The peace bridge that connected the church and the mosque
The three-decade war and terrorism built suspicion, hatred and mistrust, forgetting the people the humanity. The result was a society polarised between racial and religious lines. One community looked at the other with suspicion. A racist minority manipulated the context and created conflicts. Although various programmes were implemented in the post-war period to minimise ethnic disharmony, the embers of racial hatred remained under the ashes of the quenched racial and religious fire. A minor incident was sufficient to ignite a fire, and two years ago, an unprecedented series of attacks were launched by terrorists on Easter Sunday. The attacks were timed in a period of reconciliation being developed among ethnic communities, and suspicion and mistrust fixed again in the society.
The entire Muslim population in the country were looked down upon and treated with suspicion after these attacks launched by a group of few terrorists. The government had to ban social media several times to prevent people from pouring petrol into the burning fire. The situation worsened to the level of Sinhala people rejecting purchasing from the Muslim shops. Communities further departed from each other. At a crucial time, programmes were needed to build unity and harmony; we observed an excellent programme of ethnic unity in Anuradhapura. On the day two years were completed to the Easter Sunday attacks, the members of the board of Jumma mosque of Anuradhapura visited St. Joseph cathedral in the city and offered treatment to the devotees. The Buddhist community also took part in this programme.
The programme was conceptualised by Jayalath Bandara Senevirathna, former Provincial Councillor and chairman of Punarudaya programme. The organisation of the Women Affected by War, Women’s Front of Weva Bendi Rata and Inter-religious Collective joined hands with the programme.
“We suffered heavily due to the 30-year war,” said Jayalath Bandara. “People of Anuradhapura district suffered more than the people of other southern areas. Peace and reconciliation were restricted to mere words due to war. We did not see them practically implemented in society. We must give life to these words. Our activities matter in a context there are many people to promote suspicion, fear and hatred.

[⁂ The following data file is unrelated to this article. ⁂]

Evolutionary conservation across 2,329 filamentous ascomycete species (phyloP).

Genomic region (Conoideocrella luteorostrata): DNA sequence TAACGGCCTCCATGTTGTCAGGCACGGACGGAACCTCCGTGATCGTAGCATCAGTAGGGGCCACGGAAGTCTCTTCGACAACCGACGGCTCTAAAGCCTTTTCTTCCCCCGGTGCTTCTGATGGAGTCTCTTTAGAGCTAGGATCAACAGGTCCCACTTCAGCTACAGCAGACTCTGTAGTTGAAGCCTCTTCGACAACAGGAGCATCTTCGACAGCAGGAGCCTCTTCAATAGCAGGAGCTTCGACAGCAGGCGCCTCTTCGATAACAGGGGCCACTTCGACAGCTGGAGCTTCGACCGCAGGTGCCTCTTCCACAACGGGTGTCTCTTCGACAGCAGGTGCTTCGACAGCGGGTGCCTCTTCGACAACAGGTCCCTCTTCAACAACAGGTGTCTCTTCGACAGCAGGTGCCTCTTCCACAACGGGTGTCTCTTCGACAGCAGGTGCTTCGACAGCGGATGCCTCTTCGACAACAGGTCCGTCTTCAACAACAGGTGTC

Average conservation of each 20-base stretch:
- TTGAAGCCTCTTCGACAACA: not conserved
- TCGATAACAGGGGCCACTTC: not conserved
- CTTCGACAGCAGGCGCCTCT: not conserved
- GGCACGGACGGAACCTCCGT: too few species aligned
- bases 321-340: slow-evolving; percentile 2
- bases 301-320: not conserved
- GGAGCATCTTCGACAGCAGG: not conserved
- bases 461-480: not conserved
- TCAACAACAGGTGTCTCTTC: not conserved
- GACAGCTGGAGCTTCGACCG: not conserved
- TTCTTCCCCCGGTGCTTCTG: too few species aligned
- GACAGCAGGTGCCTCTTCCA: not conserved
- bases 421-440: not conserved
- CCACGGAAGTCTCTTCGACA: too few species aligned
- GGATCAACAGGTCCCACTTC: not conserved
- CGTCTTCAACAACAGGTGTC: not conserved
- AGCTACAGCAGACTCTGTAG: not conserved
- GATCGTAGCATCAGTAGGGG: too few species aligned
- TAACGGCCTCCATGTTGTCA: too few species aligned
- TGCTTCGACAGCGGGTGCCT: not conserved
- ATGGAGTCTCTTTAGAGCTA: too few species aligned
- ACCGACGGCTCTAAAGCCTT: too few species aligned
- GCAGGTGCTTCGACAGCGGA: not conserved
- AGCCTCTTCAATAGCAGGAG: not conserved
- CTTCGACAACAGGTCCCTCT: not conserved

“Muslim people were afraid after the Easter Sunday attack. Sinhala people were afraid of sitting near a Muslim person on a bus. Many Sinhalese rejected to buy things from Muslim shops. I wanted to do something to minimise this distancing. I thought it was good to offer treatment by Muslim people to the Catholics who are returning from the church after commemorating the victims of the Easter Sunday attacks. I hoped it would be a small step to build peace among people.”
Mr. Senevirathna discussed this with Fr. Dileep and Eranda of St. Joseph’s cathedral of Anuradhapura. Then he joined with a group of members of the board of Jumma mosque of Anuradhapura led by Chief Moulavi Mohammed Gayum to launch the programme.
“All Catholic churches were under strict security on the day of the second anniversary of the Easter Sunday attacks,” described Mr. Senevirathna. “We were afraid of someone disrupting the programme. If such a thing happened, all efforts for reconciliation would be vain. Therefore, we did not give publicity to this programme. Muslim people offered a treatment of milk to the people who were returning from the mass. The treatment built relations among Muslim and Catholic communities. The priests of the Catholic and Muslim shrines met each other, discussed and improved their relationships. We need more programmes like this under the present context to set the scene for peacebuilding.”
The board member of Jumma mosque of Anuradapura, Mr. M.B. Saman also actively supported this programme.
“After the attack launched by Zaharan and the group, people looked at the entire Muslim population with suspicion. They ignored the fact that the extremists were a minority and pointed their finger to the whole of the Muslim population. Sinhala, Tamil, Muslim, Malay, Burgher and other communities live in this country. All these communities must join hands if we want to develop as a nation. Some people try to break this harmony for their political advantages.
“My family name is Deshye Gurunnanselage Gedara. That is a Sinhala family name. Will a country be saved for future generations if we divide and fight? The gap between Sinhala and Muslim people created by the Easter Sunday attack remains. Both of us must make sacrifices to improve the relations. I think both sides must start with minor moves. We shared the woes of the Catholic people who participated in the Easter Sunday mass. We can defeat the racist minority only if the peace-loving people unite to share brotherhood. Although this is a small step, we must have such minor alternative programmes everywhere in the country in the backdrop of the mainstream forces are spreading racism. That is essential for the wellbeing of the future generations.”
Muslim people welcoming the Catholics who are coming to the mass